I’ve been doing research on open source licensing strategies and community interactions for an upcoming report. My research brought me to the Ingres Community Forum, where I hoped to gain some insight about Ingres’ traction as an open source player. Ingres uses a dual-license model (GPL v2 with FLOSS exception) and runs a vendor-managed community.
Forums and list servers are excellent proxies for real open source adoption, because they are where the hardcore community participants congregate and interact. At Ingres, I was primarily looking to gauge the volume of posts, depth of product use, community leader responsiveness and degree to which community members help each other.
One interaction did catch my eye, however, because it reminded me of how quickly the allure of an open source solution can evolve into a relationship that is anything but open. Below is the verbatim question and answer exchange between a forum member and an Ingres representative (emphasis mine).
Date: On or about Aug 6, 2009
Posted by: Osvaldo Muzzio
What are the licensing implications of using Ingres 9.3 GPL in production?
Date: On or about Aug 6, 2009
Posted by: stephenb, Ingres Corp.
Just replied to another person on this…..The key is whether or not you intend to re-distribute any code you write against Ingres outside your company..if you do, then it also needs to be licensed under GPL (which requires releasing the source); if you don’t then there’s not much to worry about on the licensing front.
What is a much bigger problem with the community version is that Ingres Corp does not offer support for it (and that includes patching and bug fix support). As most people on this list will tell you, using a database server in production without buying support is like driving a car without buying insurance…it’s just a crazy idea. Just think about how much it will cost your company in lost productivity if your Ingres production system went out, and remember you won’t be able to get a patch to fix any bugs you find…Ingres support is just about the cheapest insurance you will buy (and the best quality one available….but that’s a biased opinion).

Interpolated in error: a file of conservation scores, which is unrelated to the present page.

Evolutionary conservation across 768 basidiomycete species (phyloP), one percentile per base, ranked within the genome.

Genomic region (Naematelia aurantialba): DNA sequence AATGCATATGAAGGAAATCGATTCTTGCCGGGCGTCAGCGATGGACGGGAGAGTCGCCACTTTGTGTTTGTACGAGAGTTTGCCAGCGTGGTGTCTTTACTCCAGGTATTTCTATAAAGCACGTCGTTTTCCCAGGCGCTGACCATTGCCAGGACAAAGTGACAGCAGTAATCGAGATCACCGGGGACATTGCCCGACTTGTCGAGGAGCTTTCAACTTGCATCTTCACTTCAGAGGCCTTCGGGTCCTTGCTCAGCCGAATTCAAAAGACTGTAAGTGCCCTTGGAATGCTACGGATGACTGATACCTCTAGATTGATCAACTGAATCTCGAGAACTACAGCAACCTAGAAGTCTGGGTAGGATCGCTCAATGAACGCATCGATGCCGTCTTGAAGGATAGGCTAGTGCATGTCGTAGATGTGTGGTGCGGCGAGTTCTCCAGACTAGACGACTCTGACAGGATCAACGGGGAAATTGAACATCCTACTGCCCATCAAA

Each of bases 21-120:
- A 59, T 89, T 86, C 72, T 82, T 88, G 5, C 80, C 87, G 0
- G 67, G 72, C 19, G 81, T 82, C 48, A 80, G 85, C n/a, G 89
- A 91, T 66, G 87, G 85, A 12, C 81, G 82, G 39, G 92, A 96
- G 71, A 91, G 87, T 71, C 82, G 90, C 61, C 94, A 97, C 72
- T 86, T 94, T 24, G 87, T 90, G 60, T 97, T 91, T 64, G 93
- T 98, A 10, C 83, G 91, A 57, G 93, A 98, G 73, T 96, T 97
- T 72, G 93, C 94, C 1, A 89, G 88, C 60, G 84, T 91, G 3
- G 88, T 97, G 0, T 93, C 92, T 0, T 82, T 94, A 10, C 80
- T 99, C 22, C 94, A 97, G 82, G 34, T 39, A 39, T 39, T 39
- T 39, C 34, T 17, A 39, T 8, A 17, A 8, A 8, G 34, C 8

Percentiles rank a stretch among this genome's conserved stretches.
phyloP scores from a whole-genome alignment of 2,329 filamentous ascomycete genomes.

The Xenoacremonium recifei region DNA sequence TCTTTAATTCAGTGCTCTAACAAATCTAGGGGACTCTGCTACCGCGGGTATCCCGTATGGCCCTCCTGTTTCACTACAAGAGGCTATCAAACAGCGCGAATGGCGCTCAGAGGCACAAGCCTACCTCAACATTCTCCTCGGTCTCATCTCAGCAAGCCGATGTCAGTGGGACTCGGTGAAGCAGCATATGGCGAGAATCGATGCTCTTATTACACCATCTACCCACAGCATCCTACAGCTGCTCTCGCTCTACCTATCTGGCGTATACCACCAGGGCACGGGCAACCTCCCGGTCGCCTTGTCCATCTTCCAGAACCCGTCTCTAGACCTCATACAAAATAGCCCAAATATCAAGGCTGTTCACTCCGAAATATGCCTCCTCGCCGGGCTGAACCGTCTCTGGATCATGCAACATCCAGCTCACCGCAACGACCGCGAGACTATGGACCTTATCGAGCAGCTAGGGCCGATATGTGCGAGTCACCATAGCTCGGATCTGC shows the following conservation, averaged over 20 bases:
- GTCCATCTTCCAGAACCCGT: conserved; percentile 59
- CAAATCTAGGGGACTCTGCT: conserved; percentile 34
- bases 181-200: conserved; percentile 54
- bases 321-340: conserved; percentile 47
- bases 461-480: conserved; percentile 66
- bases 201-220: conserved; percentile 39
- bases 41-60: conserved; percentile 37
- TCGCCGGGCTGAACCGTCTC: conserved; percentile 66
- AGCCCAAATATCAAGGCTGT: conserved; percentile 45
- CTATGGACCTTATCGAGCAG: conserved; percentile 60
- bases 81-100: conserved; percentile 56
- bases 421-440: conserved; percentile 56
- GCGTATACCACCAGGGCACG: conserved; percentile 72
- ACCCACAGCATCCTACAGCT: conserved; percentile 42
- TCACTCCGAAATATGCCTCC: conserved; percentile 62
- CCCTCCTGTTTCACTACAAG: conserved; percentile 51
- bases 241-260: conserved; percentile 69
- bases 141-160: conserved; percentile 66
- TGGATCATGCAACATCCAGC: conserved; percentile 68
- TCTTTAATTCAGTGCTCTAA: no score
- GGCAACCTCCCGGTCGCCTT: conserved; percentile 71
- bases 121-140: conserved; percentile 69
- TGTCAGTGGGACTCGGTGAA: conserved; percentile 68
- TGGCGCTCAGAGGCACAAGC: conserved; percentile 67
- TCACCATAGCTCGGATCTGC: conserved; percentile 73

After reading the above exchange, I searched the Ingres commercial and community websites for further clarification on whether or not Ingres offers production support for their community products. I found nothing. This lead me to conclude that Stephenb, an Ingres employee and frequent Ingres Community Forum poster, had his facts straight.
My next thought was that Ingres probably offers production support on their “commercial open source” database product, so I visited their enterprise database download page. I learned that a download would be available to me “for 60 days evaluation”, and I would have to register in order to complete the download process. In a few mouse clicks, I had gone from the fresh air of the community to the cigar smoke filled corridors of forced registration and time-bombed evals.
My intention is not to pick on Ingres. They are far from the only open source vendor that leaves production support for their community version in the hands of, well, their community. The problem is that, with few notable exceptions like MySQL, vendor-managed communities are small and insular in comparison to public communities like Apache, Linux and Postgres. So the production support ecosystems of vendor-managed projects tend to be limited to the sponsoring vendors and, in some cases, a small number of close-in partners.
My advice to anyone evaluating open source solutions is to begin with the ones that are comprised of large public communities. While you will ultimately wind up selecting a specific vendor to support your production deployments, you will likely choose that vendor from among several qualified candidates, any of which can be replaced fairly easily down the road. If you do find yourself leaning toward a vendor-driven open source solution, go into the evaluation with your eyes wide open, understanding that you will transition very quickly from a community-oriented interaction to a (potentially exclusive) relationship with a commercial software vendor.
Full disclosure. Open Source Advisory maintains consulting relationships with several open source software companies, one or more of which may compete with Ingres Corporation. That said, research leading to this article was conducted as an independent undertaking.